reg_lambda 0–1 0.2 0.2 0.4 0.5 0.8 0.5 0.8 
min_child_weight 1–10 
gamma 0–1 0.3 0.3 0.5 0.1 0.6 0.9 0.5 
Training KGE  0.81 0.75 0.56 0.41 0.99 0.97 0.99 
Testing KGE  0.8 0.79 0.51 0.4 0.73 0.69 0.85 
Table 5

Hyperparameter tuning and performance assessment of LGBM

HyperparameterRange of parameterOptimal value
S1S2S3S4S5S6S7
max_depth 3–20 12 14 19 17 
n_estimators 100–1,000 741 812 893 339 913 461 841 
learning_rate 0.001–0.1 0.09 0.04 0.003 0.02 0.04 0.03 0.01 
num_leaves 10–500 129 429 314 350 149 265 389 
max_bin 50–300 236 127 222 232 239 177 281 
feature_fraction 0.1–1 0.11 0.83 0.51 0.97 0.88 0.65 0.95 
bagging_fraction 0.1–1 0.7 0.75 0.3 0.7 0.75 0.9 0.55 
Training KGE  0.81 0.78 0.47 0.42 0.98 0.97 0.9 
Testing KGE  0.82 0.82 0.46 0.41 0.71 0.66 0.85 
HyperparameterRange of parameterOptimal value
S1S2S3S4S5S6S7
max_depth 3–20 12 14 19 17 
n_estimators 100–1,000 741 812 893 339 913 461 841 
learning_rate 0.001–0.1 0.09 0.04 0.003 0.02 0.04 0.03 0.01 
num_leaves 10–500 129 429 314 350 149 265 389 
max_bin 50–300 236 127 222 232 239 177 281 
feature_fraction 0.1–1 0.11 0.83 0.51 0.97 0.88 0.65 0.95 
bagging_fraction 0.1–1 0.7 0.75 0.3 0.7 0.75 0.9 0.55 
Training KGE  0.81 0.78 0.47 0.42 0.98 0.97 0.9 
Testing KGE  0.82 0.82 0.46 0.41 0.71 0.66 0.85 
Table 6

Hyperparameter tuning and performance assessment of Bi-LSTM

HyperparameterRange of parameterOptimal value
S1S2S3S4S5S6S7
lstm_units 64–256 230 182 148 208 249 188 95 
dropout_rate 0.0–0.5 0.12 0.37 0.41 0.32 0.49 0.23 0.05 
learning_rate 0.0001–0.1 0.001 0.001 0.003 0.003 0.008 0.015 0.005 
activation [relu, tanh, sigmoid] relu relu relu relu tanh tanh relu 
epochs 1–100 50 29 98 94 92 89 55 
Training KGE  0.78 0.8 0.24 0.17 0.7 0.86 0.92 
Testing KGE  0.83 0.81 0.22 0.14 0.56 0.7 0.87 
HyperparameterRange of parameterOptimal value
S1S2S3S4S5S6S7
lstm_units 64–256 230 182 148 208 249 188 95 
dropout_rate 0.0–0.5 0.12 0.37 0.41 0.32 0.49 0.23 0.05 
learning_rate 0.0001–0.1 0.001 0.001 0.003 0.003 0.008 0.015 0.005 
activation [relu, tanh, sigmoid] relu relu relu relu tanh tanh relu 
epochs 1–100 50 29 98 94 92 89 55 
Training KGE  0.78 0.8 0.24 0.17 0.7 0.86 0.92 
Testing KGE  0.83 0.81 0.22 0.14 0.56 0.7 0.87 
Table 7

Hyperparameter tuning and performance assessment of CNN

HyperparameterRange of parameterOptimal value
S1S2S3S4S5S6S7
filters 32–316 214 298 67 315 308 165 228 
kernel_size 3–7 
pool_size 1–3 
strides 1–3 
hidden nodes 64–256 159 181 243 255 90 227 213 
activation [relu, tanh, sigmoid] relu relu sigmoid tanh relu tanh relu 
Training KGE  0.75 0.76 0.14 0.18 0.47 0.62 0.85 
Testing KGE  0.78 0.81 0.14 0.17 0.43 0.53 0.86 
HyperparameterRange of parameterOptimal value
S1S2S3S4S5S6S7
filters 32–316 214 298 67 315 308 165 228 
kernel_size 3–7 
pool_size 1–3 
strides 1–3 
hidden nodes 64–256 159 181 243 255 90 227 213 
activation [relu, tanh, sigmoid] relu relu sigmoid tanh relu tanh relu 
Training KGE  0.75 0.76 0.14 0.18 0.47 0.62 0.85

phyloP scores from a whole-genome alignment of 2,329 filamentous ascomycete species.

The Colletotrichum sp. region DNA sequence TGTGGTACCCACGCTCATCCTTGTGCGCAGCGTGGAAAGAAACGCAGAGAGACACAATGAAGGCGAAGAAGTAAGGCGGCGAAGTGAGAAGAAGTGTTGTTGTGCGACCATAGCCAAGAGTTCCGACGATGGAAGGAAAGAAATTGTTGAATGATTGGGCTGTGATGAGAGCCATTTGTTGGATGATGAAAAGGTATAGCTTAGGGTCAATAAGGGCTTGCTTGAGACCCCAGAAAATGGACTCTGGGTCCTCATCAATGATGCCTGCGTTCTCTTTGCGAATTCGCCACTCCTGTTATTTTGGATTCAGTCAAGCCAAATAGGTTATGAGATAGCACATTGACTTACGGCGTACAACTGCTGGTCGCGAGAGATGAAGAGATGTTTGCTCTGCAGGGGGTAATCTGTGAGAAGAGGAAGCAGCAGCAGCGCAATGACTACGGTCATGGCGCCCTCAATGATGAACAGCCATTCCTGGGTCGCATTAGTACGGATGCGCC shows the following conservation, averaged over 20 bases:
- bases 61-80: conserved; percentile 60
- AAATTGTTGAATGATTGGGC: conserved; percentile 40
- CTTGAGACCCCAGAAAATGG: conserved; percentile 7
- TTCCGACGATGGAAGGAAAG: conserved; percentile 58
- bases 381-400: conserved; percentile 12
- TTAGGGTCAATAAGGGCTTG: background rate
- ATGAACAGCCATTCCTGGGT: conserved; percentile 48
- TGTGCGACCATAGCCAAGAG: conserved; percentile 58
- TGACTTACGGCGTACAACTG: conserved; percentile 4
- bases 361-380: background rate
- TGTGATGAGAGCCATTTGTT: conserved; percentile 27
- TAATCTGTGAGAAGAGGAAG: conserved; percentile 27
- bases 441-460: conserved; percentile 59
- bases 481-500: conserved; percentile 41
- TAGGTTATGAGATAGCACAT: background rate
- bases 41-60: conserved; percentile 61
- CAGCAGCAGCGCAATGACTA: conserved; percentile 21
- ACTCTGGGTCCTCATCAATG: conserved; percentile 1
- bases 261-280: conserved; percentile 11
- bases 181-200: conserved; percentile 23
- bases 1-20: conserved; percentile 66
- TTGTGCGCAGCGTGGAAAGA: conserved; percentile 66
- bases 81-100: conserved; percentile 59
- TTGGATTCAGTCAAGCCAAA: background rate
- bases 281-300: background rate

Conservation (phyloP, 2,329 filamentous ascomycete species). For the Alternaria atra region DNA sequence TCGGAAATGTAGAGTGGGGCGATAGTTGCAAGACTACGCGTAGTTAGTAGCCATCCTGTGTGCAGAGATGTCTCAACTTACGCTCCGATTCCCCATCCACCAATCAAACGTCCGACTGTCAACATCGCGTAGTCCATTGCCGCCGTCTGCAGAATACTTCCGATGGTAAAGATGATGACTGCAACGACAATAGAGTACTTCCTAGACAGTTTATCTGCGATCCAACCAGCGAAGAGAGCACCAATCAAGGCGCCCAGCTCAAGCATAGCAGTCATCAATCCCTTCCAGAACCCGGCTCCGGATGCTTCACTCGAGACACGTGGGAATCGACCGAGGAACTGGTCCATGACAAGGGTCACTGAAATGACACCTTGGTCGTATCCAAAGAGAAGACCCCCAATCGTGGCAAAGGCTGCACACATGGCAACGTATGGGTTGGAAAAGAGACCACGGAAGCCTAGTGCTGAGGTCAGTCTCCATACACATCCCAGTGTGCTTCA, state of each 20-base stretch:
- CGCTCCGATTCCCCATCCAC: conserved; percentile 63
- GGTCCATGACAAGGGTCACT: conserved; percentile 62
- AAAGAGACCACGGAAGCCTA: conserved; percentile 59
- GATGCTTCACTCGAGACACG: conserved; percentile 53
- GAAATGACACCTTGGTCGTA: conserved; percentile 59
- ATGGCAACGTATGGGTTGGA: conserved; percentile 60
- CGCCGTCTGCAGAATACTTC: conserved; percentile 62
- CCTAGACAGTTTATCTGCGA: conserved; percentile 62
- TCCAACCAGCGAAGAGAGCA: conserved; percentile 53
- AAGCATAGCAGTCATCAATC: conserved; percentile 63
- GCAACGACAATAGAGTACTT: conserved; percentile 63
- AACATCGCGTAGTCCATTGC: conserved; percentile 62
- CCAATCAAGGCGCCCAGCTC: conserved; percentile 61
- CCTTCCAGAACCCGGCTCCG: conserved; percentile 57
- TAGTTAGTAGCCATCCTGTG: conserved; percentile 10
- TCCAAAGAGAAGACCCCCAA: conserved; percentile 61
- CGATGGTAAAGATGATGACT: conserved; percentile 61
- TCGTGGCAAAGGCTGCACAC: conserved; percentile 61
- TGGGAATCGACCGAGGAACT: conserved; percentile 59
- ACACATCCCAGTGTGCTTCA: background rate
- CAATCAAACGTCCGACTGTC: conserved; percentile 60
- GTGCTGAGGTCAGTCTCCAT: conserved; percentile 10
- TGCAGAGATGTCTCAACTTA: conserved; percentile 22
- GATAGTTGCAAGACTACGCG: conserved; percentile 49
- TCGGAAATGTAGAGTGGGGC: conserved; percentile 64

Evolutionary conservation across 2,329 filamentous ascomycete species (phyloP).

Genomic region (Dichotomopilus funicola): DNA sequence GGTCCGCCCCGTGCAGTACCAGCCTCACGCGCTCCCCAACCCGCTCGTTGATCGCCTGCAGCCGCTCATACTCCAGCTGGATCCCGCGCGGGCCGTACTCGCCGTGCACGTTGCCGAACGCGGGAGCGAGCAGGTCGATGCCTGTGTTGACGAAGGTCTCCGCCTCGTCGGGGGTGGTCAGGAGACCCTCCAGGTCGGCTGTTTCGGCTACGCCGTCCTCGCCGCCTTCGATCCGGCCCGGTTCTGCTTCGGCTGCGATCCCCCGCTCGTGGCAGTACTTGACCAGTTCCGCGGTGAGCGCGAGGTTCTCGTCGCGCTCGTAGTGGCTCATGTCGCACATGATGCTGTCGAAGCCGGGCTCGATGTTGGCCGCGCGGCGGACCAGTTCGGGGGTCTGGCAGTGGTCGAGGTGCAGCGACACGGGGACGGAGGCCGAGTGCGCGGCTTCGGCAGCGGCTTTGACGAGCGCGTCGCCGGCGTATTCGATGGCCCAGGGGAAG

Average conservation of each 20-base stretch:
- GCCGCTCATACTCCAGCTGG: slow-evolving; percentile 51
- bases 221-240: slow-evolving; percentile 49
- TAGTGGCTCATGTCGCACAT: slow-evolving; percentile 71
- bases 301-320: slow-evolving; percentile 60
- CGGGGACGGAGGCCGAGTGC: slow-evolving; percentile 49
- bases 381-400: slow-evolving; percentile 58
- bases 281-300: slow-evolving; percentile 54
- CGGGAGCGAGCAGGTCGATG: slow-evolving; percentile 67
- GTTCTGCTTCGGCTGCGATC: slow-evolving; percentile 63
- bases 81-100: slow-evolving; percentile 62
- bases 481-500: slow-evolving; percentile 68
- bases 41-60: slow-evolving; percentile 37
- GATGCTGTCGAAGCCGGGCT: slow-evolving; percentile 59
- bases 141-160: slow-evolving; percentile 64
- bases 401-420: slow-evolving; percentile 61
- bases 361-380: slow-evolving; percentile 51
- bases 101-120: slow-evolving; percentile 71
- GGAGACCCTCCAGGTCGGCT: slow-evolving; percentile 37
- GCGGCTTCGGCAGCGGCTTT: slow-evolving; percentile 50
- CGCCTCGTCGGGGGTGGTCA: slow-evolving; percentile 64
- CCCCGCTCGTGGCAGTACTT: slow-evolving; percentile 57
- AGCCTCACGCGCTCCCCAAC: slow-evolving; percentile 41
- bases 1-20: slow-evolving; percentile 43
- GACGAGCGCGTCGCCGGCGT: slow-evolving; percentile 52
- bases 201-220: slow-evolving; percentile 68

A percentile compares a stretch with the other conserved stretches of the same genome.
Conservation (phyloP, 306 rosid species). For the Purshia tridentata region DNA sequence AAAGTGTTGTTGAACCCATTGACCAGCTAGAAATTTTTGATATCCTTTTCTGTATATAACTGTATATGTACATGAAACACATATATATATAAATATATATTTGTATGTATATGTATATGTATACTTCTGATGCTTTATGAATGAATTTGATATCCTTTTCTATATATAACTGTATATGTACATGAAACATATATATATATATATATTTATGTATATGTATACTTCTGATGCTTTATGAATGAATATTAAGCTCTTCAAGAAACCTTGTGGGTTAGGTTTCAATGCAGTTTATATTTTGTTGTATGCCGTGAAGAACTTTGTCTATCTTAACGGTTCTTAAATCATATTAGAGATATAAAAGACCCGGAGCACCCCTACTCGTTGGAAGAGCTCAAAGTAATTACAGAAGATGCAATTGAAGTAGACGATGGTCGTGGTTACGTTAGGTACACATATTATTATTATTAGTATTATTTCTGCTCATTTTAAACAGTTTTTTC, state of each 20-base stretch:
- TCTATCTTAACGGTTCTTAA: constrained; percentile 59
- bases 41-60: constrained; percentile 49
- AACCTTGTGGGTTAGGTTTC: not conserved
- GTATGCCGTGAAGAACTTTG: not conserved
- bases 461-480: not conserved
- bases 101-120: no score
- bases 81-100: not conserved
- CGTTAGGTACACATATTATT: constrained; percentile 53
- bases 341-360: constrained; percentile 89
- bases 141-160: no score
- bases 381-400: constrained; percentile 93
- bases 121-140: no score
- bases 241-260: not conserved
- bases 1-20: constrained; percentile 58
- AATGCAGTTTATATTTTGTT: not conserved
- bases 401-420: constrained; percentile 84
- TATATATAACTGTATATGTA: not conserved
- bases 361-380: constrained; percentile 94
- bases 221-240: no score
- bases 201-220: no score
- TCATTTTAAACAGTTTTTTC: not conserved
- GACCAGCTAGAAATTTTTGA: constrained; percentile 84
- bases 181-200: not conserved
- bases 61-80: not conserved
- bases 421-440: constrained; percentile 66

Testing KGE  0.78 0.81 0.14 0.17 0.43 0.53 0.86 
Table 8

Hyperparameter tuning and performance assessment of RF

HyperparameterRange of parameterOptimal value
S1S2S3S4S5S6S7
n_estimators 10–500 458 181 387 445 340 314 284 
max_depth 1–20 15 18 
min_samples_split 1–10 
min_samples_leaf 1–5 
Training KGE  0.82 0.81 0.49 0.42 0.84 0.82 0.85 
Testing KGE  0.81 0.82 0.46 0.4 0.63 0.62 0.84 
HyperparameterRange of parameterOptimal value
S1S2S3S4S5S6S7
n_estimators 10–500 458 181 387 445 340 314 284 
max_depth 1–20 15 18 
min_samples_split 1–10 
min_samples_leaf 1–5 
Training KGE  0.82 0.81 0.49 0.42 0.84 0.82 0.85 
Testing KGE  0.81 0.82 0.46 0.4 0.63 0.62 0.84 

XGBoost (refer to Table 4): In each scenario, the number of DT (n_estimators) varied; however, in most cases, the optimal value of this hyperparameter is on the lower side of the search space. In S1–S4, a minimum tree depth of 1 is achieved. In most of the instances, reg_alpha falls between 0.5 and 0.7. Similarly, the weight of the child nodes of the trees (min_child_weight) is primarily at the upper end of the range (6–9). Parameters such as max_leaf_nodes, max_delta_step have been assigned a default value of 1, whereas sub_sample, colsample_bylevel, scale_pos_weight have a value of 0.

XGBoost achieved its highest KGE values of 0.99, 0.97, and 0.99 in S5, S6, and S7 in training. Interestingly, KGE values in testing these scenarios are unsatisfactory, specifically for S5 and S6. In S3 and S4, the performance is unsatisfactory in training and testing.

LGBM (refer to Table 5): The optimal DT in the model (n_estimators) has been found in the upper side of the range (741–931) for all the scenarios except S4 and S6. The optimal depth of the DT (max_depth) for all scenarios varied across the search space. In most scenarios, the num_leaves hyperparameter has obtained values greater than 200, indicating higher model complexity. LGBM has obtained the optimal values for max_bin, and feature_fraction on the upper side of the search space for most scenarios. Default values of 20 and 0.003 have been set to parameters such as min_sum_hessian_in_leaf and min_data_in_leaf, respectively. The default values for other parameters, including lambda_l1, bagging_freq, min_gain_to_split, and lambda_l2 have been set to zero.